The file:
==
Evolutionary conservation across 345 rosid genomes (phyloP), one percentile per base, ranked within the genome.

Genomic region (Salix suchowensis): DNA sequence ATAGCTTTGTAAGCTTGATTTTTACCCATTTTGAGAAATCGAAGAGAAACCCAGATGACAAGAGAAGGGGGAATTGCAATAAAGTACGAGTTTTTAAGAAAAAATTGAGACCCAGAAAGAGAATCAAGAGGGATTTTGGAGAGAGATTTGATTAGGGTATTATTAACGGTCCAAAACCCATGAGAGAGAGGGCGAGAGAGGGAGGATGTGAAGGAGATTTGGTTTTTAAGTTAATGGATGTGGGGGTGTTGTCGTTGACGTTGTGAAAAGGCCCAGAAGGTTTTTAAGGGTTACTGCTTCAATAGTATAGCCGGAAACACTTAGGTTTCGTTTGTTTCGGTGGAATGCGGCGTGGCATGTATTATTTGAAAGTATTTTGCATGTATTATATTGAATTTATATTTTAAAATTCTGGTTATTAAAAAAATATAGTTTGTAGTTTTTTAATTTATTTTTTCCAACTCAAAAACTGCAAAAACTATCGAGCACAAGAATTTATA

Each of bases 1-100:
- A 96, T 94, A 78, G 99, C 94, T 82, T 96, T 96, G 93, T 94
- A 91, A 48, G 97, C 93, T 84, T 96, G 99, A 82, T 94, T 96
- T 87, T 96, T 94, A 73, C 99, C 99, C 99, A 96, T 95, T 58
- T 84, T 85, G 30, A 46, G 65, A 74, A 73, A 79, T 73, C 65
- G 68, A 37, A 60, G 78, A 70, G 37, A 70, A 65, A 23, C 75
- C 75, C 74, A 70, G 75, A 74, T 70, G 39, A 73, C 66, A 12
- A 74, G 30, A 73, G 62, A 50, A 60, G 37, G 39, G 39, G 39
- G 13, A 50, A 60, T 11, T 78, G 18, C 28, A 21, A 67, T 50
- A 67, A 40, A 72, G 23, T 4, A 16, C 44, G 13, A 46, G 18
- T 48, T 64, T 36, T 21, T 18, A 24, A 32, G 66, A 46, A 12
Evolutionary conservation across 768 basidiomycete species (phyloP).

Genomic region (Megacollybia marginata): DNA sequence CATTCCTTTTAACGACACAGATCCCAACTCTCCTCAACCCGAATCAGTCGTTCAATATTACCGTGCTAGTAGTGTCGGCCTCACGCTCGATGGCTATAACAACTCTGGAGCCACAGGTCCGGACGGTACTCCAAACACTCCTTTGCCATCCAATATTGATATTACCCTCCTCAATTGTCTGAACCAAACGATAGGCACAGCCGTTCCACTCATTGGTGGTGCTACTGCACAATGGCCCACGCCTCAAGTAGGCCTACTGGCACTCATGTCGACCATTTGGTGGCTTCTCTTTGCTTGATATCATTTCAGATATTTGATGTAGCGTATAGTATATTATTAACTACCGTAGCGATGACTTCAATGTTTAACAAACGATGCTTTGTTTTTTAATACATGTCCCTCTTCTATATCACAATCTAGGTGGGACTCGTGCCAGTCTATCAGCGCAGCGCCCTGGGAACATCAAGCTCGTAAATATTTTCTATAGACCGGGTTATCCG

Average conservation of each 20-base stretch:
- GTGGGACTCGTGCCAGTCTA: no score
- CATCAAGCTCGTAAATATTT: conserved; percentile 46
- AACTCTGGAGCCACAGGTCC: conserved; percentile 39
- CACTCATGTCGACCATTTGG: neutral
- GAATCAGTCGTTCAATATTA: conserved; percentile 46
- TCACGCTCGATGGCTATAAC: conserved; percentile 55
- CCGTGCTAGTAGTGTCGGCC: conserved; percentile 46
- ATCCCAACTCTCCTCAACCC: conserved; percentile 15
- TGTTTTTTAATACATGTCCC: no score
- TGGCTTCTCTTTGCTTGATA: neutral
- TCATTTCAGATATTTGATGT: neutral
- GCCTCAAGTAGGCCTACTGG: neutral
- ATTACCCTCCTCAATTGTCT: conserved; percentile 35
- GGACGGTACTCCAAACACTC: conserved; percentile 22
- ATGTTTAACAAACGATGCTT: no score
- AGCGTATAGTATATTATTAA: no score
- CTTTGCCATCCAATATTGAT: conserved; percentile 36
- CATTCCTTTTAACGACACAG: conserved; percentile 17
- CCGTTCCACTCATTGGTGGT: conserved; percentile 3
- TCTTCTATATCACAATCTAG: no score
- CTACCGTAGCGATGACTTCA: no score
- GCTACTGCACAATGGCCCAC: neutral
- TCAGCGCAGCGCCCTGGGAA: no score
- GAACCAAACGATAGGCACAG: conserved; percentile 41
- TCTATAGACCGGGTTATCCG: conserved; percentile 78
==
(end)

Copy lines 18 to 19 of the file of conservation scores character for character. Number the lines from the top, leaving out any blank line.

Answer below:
- CATCAAGCTCGTAAATATTT: conserved; percentile 46
- AACTCTGGAGCCACAGGTCC: conserved; percentile 39